Mary is an accountant – and her investment results had been disastrous because she had been hopping from company to company depending on the prevailing fad. When I advised her to stay in accounting-related stocks, she declined. She said she wanted to get away from financial numbers for a change of mood during non-working hours. For that I don’t blame here.
When I began to ask for her hobbies or personal interests, she simply said none. I respected her honesty. I started to grill her for anything that she might like but came up blank. Finally, after I questioned her some more, she admitted that she only had one past time – shopping.
Then I recommended to her that even shopping could be an investment industry homework target if she put her mind to it. Mary was delighted.
Later I found out that Mary loves to shop at Tiffany, Coach, LV, Prada and other luxury consumer goods companies. She loved handbags, etc. I began to counsel her that she should study the financial backgrounds of these companies and learn their business models. I encouraged her to do basic fundamental analysis and some simple tracking of their stock prices and how they correlate with certain economic cycles and consumer sentiments.
Again, I made her to promise me, just for one year, not to invest in any stocks outside the luxury goods industry. She agreed.
Mary now had a focus as to the due diligence she needed to do in an industry she already knew quite well from product standpoint. She enjoyed doing her market research, visiting various luxury goods companies and trying to note the strengths and weaknesses of the companies regarding products, services, fashion trends, and reliability. Her sharp instincts also assisted her in her evaluation of high-class luxury items, from elegant design of jewelries to expert stitching of handbags. She learned by asking pointed questions, whether she was doing her field trips or performing fundamental analysis.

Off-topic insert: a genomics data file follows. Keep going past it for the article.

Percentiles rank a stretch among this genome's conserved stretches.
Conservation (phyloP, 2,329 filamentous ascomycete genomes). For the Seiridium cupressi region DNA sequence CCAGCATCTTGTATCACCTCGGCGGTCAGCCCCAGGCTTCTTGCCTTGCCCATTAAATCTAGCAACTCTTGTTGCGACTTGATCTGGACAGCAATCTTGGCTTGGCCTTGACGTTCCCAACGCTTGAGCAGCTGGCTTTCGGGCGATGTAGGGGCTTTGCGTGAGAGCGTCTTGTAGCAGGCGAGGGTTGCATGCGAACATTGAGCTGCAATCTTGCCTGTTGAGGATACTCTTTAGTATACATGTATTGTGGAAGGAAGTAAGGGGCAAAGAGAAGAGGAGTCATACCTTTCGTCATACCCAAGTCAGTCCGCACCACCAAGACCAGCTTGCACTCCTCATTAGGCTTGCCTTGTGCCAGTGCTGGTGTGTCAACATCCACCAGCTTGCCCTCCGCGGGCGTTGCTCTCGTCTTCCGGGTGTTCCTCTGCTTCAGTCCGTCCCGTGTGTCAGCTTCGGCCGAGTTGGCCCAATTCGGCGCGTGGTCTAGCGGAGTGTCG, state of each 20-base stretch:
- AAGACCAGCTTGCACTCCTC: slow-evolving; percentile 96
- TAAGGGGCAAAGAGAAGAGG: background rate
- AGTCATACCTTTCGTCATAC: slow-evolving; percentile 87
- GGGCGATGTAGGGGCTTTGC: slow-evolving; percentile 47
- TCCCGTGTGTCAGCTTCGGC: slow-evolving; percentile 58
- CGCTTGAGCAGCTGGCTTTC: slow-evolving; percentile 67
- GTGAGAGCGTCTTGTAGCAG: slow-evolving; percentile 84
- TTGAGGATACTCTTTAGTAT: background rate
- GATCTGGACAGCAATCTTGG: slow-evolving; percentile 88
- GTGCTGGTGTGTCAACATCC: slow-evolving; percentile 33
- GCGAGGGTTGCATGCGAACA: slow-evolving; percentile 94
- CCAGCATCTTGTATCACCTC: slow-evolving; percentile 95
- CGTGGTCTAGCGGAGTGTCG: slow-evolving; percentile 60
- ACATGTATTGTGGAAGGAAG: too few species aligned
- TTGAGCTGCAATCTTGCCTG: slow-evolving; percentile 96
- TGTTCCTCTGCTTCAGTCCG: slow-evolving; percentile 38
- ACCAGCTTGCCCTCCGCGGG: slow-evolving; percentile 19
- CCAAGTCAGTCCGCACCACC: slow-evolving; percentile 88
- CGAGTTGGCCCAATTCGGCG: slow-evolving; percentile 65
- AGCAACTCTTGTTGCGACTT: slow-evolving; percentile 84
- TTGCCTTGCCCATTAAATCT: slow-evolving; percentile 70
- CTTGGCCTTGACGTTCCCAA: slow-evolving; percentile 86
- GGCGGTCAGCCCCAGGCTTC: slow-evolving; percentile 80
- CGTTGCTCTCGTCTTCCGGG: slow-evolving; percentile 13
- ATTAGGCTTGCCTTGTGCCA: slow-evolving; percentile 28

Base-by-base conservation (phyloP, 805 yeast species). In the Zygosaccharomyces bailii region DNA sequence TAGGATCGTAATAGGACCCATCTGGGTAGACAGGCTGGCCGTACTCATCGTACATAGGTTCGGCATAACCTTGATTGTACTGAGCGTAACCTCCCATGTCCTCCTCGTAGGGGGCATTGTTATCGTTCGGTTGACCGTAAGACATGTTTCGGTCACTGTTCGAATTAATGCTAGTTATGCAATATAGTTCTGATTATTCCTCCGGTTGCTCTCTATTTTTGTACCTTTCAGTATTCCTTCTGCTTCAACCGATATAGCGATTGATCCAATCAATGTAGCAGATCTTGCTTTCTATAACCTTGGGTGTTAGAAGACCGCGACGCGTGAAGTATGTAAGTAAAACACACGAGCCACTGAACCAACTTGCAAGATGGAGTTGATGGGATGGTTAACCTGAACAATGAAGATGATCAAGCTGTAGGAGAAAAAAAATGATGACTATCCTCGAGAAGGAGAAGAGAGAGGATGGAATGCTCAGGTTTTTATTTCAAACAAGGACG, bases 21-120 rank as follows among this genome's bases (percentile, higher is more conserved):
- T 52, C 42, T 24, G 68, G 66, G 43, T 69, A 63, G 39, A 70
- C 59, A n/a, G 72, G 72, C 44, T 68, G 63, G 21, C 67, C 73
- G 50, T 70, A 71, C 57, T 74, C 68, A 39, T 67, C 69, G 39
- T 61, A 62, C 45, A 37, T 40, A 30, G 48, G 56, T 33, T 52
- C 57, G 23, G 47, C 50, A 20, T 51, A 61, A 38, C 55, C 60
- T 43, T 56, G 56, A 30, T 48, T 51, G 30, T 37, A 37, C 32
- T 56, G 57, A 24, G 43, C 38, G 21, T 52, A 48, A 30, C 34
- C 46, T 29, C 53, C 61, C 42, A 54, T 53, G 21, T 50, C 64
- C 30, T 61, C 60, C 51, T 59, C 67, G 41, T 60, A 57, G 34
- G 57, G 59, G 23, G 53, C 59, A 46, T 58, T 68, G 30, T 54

She would continue to examine industry and company reports. She would confirm or dispute their conclusions with her newly acquired expertise. Even though she had a full time job, she began to know why certain companies continued to do well while others just faded away.
Mary diligently tracked famous luxury goods companies. She was on top of industry trends and consumer spending capabilities. She was able to capitalize on market signals when they appeared, whereas average investors would have missed them totally.
For the ensuing years, Mary continued to profit from investing in luxury goods companies at the right prices at the right time. In short, the results were very favourable, in terms of both her own past time and her investments, which made for a happy accountant.
Mary enjoyed the financial results of her homework and became really excited. She informed me although she generally disliked reading company annual reports, reading attractive annual reports of luxury goods companies was fun.
The book, retailing for RM 71+ at Borders, is now available to you at no cost if you post a comment below on the following:
What is the investment mantra for Scenario 1 and Scenario 2?
The 2 best answers for this and for Part 2 (coming soon), well, like previous giveaways, the publisher Wiley will ship to your home 🙂